Chris Johnson is an RTC columnist. He can be reached @ChrisDJohnsonn.

In today’s college hoops landscape, where impermissible benefits scandals are widespread and recruiting at elite programs is synonymous with agents, boosters and other money-wielding nefarious third parties, first impressions are the only ones that matter. The smallest hint of violation or prohibited activity spawns a massive rush to judgment, and a public consensus is reached before the alleged ever has a chance to prove their innocence. There’s a confirmation bias at work here, one borne of the outwardly seedy atmosphere hovering over the sport of late. Players are deemed outlaws, whether fairly or otherwise, before administrative procedures run their course. It’s not at all fair, or just, but until the NCAA or some other higher power steps in to clean up recruiting tactics and minimize the influence of illicit financial intermediaries – or at least imposes stricter policies that work towards those ends – suspicion and rapidly-conceived conclusions will remain the norm. It’s gotten to the point where procedural due process has lost credibility: The culture surrounding college basketball, not the actual terms of violation (or lack thereof), or the players themselves, has produced a general skepticism and mistrust about the behind-the-scenes work that keeps elite programs afloat.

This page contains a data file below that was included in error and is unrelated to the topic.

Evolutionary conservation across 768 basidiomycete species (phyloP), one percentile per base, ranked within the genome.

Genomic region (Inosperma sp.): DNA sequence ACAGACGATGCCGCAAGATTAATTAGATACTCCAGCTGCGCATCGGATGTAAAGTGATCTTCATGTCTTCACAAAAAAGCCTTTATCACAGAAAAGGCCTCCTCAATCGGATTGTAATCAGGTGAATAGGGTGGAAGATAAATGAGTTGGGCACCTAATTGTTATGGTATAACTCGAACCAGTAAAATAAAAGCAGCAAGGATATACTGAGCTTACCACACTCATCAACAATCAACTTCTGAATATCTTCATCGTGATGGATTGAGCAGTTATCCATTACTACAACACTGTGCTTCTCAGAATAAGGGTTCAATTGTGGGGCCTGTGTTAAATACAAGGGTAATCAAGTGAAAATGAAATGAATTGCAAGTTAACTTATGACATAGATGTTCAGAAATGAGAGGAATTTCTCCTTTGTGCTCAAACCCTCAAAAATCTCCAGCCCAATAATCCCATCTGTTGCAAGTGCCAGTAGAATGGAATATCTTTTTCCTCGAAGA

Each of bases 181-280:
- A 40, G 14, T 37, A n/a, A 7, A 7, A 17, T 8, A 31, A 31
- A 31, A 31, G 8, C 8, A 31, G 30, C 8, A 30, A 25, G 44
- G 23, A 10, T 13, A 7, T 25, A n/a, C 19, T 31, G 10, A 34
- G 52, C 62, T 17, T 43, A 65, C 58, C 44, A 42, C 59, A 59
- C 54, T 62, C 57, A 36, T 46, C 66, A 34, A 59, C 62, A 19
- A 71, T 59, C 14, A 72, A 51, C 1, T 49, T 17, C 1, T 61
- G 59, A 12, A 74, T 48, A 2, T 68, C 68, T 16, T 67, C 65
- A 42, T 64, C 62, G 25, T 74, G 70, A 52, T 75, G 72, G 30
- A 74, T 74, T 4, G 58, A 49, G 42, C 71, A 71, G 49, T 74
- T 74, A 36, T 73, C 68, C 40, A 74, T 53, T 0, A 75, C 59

The assumption of guilt exists with Noel and his recruitment, an opinion fueled by college hoops’ overhanging stigma of scandal and violations (Photo credit: US Presswire).

This nearsighted logic is applied without restraint to the recruitment of one-and-done high school players. Kentucky’s John Calipari, clean recruiting track record aside, has assumed an air of suspicion in regards to his prospect-hunting tactics. Whether it’s the annual success he’s established and sustained on the recruiting trail – it’s almost a surprise when Calipari doesn’t reel in the top class in the country – or the overwhelming hatred of the NBA age limit, the one-and-done system and the way Calipari has maneuvered it to perfection, or a simple jealous aversion to the regional and national dominance of Kentucky during his tenure, Calipari’s recruiting exploits (and the fruits thereof) are received with trepidation. It’s not just fans. The perception exists among an overwhelming majority of college coaches, too. Calipari’s latest recruiting gem, 2012 big man Nerlens Noel, provided some perspective over the weekend on the pervasive angst opposing coaches harbor against the Kentucky coach’s top prospects. Sports Illustrated got some insight from Noel, along with a handful of other elite recruits (such as 2013 forward Julius Randle and Kansas commit Brannen Greene), about the oft-discussed topic of negative recruiting, whereby coaches bad-mouth competing programs in an attempt to dissuade their target from attending those programs. It’s foul, indecent and a clear low-blow. But it’s out there. And coaches, particularly desperate ones, use the gambit to strengthen their case while blasting their competitors. But for Noel, the ruse backfired. When one anonymous coach implied Noel’s recruiting process was financially-intertwined, the Tilton (NH) product was downright insulted.

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NCAA Investigation Into Saint Mary’s Shows Incentives the Same Regardless of Program Size

Posted by Chris Johnson on September 24th, 2012